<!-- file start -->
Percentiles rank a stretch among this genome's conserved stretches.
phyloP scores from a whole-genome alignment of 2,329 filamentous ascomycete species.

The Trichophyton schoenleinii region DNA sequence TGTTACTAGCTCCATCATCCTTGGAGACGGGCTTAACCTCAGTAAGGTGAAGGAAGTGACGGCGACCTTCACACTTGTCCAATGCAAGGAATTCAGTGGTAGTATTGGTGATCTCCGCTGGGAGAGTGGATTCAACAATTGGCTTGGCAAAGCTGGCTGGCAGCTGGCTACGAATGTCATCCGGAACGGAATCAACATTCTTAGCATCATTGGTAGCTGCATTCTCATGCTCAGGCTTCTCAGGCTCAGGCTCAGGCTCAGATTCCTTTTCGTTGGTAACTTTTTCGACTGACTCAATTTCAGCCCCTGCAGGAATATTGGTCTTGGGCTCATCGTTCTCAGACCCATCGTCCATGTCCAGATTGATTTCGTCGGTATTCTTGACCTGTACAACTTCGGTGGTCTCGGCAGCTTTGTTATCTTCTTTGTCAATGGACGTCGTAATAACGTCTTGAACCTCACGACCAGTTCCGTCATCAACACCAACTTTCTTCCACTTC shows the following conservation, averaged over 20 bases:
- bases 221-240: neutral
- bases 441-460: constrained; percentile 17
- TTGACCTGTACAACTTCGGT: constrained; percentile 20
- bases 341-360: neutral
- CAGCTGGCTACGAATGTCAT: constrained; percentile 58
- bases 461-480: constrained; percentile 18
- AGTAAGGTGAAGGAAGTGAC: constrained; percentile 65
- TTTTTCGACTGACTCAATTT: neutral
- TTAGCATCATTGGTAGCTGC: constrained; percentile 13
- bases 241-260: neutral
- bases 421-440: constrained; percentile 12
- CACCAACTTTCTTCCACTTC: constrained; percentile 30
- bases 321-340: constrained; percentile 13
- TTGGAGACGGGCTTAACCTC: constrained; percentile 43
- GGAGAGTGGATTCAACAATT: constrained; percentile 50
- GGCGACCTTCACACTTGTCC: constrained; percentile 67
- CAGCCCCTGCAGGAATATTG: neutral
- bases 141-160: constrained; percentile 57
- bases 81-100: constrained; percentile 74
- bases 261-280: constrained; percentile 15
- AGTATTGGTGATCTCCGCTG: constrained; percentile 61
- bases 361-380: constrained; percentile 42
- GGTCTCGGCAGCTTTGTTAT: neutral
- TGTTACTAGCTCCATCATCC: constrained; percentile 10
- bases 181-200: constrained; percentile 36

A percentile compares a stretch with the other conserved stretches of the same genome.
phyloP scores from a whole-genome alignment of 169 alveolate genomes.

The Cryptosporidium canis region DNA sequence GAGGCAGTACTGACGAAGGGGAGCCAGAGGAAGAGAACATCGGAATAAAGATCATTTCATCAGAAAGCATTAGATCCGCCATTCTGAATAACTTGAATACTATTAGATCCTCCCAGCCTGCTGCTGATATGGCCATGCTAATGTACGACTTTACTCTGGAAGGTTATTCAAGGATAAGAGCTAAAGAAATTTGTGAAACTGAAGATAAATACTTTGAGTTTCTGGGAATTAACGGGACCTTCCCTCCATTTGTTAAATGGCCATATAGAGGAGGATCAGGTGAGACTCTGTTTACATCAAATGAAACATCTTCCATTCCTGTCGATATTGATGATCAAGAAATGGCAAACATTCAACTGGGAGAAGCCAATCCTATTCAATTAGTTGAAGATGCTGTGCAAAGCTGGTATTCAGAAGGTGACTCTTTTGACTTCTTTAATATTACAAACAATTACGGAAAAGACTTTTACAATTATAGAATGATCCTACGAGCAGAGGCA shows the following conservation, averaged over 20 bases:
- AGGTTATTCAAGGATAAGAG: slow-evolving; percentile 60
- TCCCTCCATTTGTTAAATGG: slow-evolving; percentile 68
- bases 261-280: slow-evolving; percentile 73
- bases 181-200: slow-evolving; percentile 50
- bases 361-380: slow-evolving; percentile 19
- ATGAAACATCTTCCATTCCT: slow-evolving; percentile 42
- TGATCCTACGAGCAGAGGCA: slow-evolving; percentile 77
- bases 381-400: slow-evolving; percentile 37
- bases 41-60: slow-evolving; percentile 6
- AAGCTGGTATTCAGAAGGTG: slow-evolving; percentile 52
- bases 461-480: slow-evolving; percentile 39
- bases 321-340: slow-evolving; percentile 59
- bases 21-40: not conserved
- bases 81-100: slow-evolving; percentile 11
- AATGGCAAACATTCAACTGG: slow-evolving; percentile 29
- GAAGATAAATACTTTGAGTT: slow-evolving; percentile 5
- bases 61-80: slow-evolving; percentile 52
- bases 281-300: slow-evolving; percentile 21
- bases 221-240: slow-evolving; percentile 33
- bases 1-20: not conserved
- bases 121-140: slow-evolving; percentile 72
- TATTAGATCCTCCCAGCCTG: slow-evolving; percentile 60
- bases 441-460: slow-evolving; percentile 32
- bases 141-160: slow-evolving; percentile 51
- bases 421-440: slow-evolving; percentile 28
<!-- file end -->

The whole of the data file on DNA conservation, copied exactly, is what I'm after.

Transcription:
Percentiles rank a stretch among this genome's conserved stretches.
phyloP scores from a whole-genome alignment of 2,329 filamentous ascomycete species.

The Trichophyton schoenleinii region DNA sequence TGTTACTAGCTCCATCATCCTTGGAGACGGGCTTAACCTCAGTAAGGTGAAGGAAGTGACGGCGACCTTCACACTTGTCCAATGCAAGGAATTCAGTGGTAGTATTGGTGATCTCCGCTGGGAGAGTGGATTCAACAATTGGCTTGGCAAAGCTGGCTGGCAGCTGGCTACGAATGTCATCCGGAACGGAATCAACATTCTTAGCATCATTGGTAGCTGCATTCTCATGCTCAGGCTTCTCAGGCTCAGGCTCAGGCTCAGATTCCTTTTCGTTGGTAACTTTTTCGACTGACTCAATTTCAGCCCCTGCAGGAATATTGGTCTTGGGCTCATCGTTCTCAGACCCATCGTCCATGTCCAGATTGATTTCGTCGGTATTCTTGACCTGTACAACTTCGGTGGTCTCGGCAGCTTTGTTATCTTCTTTGTCAATGGACGTCGTAATAACGTCTTGAACCTCACGACCAGTTCCGTCATCAACACCAACTTTCTTCCACTTC shows the following conservation, averaged over 20 bases:
- bases 221-240: neutral
- bases 441-460: constrained; percentile 17
- TTGACCTGTACAACTTCGGT: constrained; percentile 20
- bases 341-360: neutral
- CAGCTGGCTACGAATGTCAT: constrained; percentile 58
- bases 461-480: constrained; percentile 18
- AGTAAGGTGAAGGAAGTGAC: constrained; percentile 65
- TTTTTCGACTGACTCAATTT: neutral
- TTAGCATCATTGGTAGCTGC: constrained; percentile 13
- bases 241-260: neutral
- bases 421-440: constrained; percentile 12
- CACCAACTTTCTTCCACTTC: constrained; percentile 30
- bases 321-340: constrained; percentile 13
- TTGGAGACGGGCTTAACCTC: constrained; percentile 43
- GGAGAGTGGATTCAACAATT: constrained; percentile 50
- GGCGACCTTCACACTTGTCC: constrained; percentile 67
- CAGCCCCTGCAGGAATATTG: neutral
- bases 141-160: constrained; percentile 57
- bases 81-100: constrained; percentile 74
- bases 261-280: constrained; percentile 15
- AGTATTGGTGATCTCCGCTG: constrained; percentile 61
- bases 361-380: constrained; percentile 42
- GGTCTCGGCAGCTTTGTTAT: neutral
- TGTTACTAGCTCCATCATCC: constrained; percentile 10
- bases 181-200: constrained; percentile 36

A percentile compares a stretch with the other conserved stretches of the same genome.
phyloP scores from a whole-genome alignment of 169 alveolate genomes.

The Cryptosporidium canis region DNA sequence GAGGCAGTACTGACGAAGGGGAGCCAGAGGAAGAGAACATCGGAATAAAGATCATTTCATCAGAAAGCATTAGATCCGCCATTCTGAATAACTTGAATACTATTAGATCCTCCCAGCCTGCTGCTGATATGGCCATGCTAATGTACGACTTTACTCTGGAAGGTTATTCAAGGATAAGAGCTAAAGAAATTTGTGAAACTGAAGATAAATACTTTGAGTTTCTGGGAATTAACGGGACCTTCCCTCCATTTGTTAAATGGCCATATAGAGGAGGATCAGGTGAGACTCTGTTTACATCAAATGAAACATCTTCCATTCCTGTCGATATTGATGATCAAGAAATGGCAAACATTCAACTGGGAGAAGCCAATCCTATTCAATTAGTTGAAGATGCTGTGCAAAGCTGGTATTCAGAAGGTGACTCTTTTGACTTCTTTAATATTACAAACAATTACGGAAAAGACTTTTACAATTATAGAATGATCCTACGAGCAGAGGCA shows the following conservation, averaged over 20 bases:
- AGGTTATTCAAGGATAAGAG: slow-evolving; percentile 60
- TCCCTCCATTTGTTAAATGG: slow-evolving; percentile 68
- bases 261-280: slow-evolving; percentile 73
- bases 181-200: slow-evolving; percentile 50
- bases 361-380: slow-evolving; percentile 19
- ATGAAACATCTTCCATTCCT: slow-evolving; percentile 42
- TGATCCTACGAGCAGAGGCA: slow-evolving; percentile 77
- bases 381-400: slow-evolving; percentile 37
- bases 41-60: slow-evolving; percentile 6
- AAGCTGGTATTCAGAAGGTG: slow-evolving; percentile 52
- bases 461-480: slow-evolving; percentile 39
- bases 321-340: slow-evolving; percentile 59
- bases 21-40: not conserved
- bases 81-100: slow-evolving; percentile 11
- AATGGCAAACATTCAACTGG: slow-evolving; percentile 29
- GAAGATAAATACTTTGAGTT: slow-evolving; percentile 5
- bases 61-80: slow-evolving; percentile 52
- bases 281-300: slow-evolving; percentile 21
- bases 221-240: slow-evolving; percentile 33
- bases 1-20: not conserved
- bases 121-140: slow-evolving; percentile 72
- TATTAGATCCTCCCAGCCTG: slow-evolving; percentile 60
- bases 441-460: slow-evolving; percentile 32
- bases 141-160: slow-evolving; percentile 51
- bases 421-440: slow-evolving; percentile 28